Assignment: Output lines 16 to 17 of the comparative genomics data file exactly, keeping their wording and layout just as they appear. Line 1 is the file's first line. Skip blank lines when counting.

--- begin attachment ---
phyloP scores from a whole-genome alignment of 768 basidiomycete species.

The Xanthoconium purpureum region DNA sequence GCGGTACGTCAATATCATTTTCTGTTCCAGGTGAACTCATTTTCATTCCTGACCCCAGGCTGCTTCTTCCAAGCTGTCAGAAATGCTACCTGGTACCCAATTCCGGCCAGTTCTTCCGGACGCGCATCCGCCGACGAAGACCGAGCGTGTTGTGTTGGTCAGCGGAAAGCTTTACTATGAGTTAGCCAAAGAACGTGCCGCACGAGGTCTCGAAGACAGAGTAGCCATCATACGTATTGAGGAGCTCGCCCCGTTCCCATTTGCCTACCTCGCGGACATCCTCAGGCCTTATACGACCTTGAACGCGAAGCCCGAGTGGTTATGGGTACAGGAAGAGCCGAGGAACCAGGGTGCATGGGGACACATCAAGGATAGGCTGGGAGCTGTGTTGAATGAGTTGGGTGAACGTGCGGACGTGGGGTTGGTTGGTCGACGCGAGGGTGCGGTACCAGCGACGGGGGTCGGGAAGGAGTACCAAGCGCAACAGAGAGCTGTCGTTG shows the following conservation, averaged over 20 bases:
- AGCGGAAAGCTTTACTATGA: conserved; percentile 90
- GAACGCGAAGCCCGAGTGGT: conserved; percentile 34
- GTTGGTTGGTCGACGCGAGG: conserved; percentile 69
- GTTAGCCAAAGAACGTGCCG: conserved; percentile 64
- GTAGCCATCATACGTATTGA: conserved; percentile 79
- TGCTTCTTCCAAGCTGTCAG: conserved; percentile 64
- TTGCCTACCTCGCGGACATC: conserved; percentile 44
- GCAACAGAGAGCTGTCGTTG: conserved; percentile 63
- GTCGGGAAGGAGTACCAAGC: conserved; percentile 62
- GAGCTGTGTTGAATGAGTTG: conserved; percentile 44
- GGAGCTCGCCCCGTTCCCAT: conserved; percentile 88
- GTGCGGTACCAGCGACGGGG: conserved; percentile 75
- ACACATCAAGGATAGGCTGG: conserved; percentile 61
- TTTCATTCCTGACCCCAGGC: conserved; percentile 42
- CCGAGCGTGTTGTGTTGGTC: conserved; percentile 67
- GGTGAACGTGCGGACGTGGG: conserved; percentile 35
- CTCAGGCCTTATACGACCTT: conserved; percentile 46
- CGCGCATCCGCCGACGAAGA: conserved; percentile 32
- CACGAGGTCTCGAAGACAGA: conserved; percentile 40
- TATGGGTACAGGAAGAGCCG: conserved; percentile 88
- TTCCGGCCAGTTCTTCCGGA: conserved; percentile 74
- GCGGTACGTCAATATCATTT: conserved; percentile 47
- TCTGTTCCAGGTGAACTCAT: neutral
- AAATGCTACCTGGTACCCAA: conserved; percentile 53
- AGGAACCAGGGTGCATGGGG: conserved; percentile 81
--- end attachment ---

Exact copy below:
- TTTCATTCCTGACCCCAGGC: conserved; percentile 42
- CCGAGCGTGTTGTGTTGGTC: conserved; percentile 67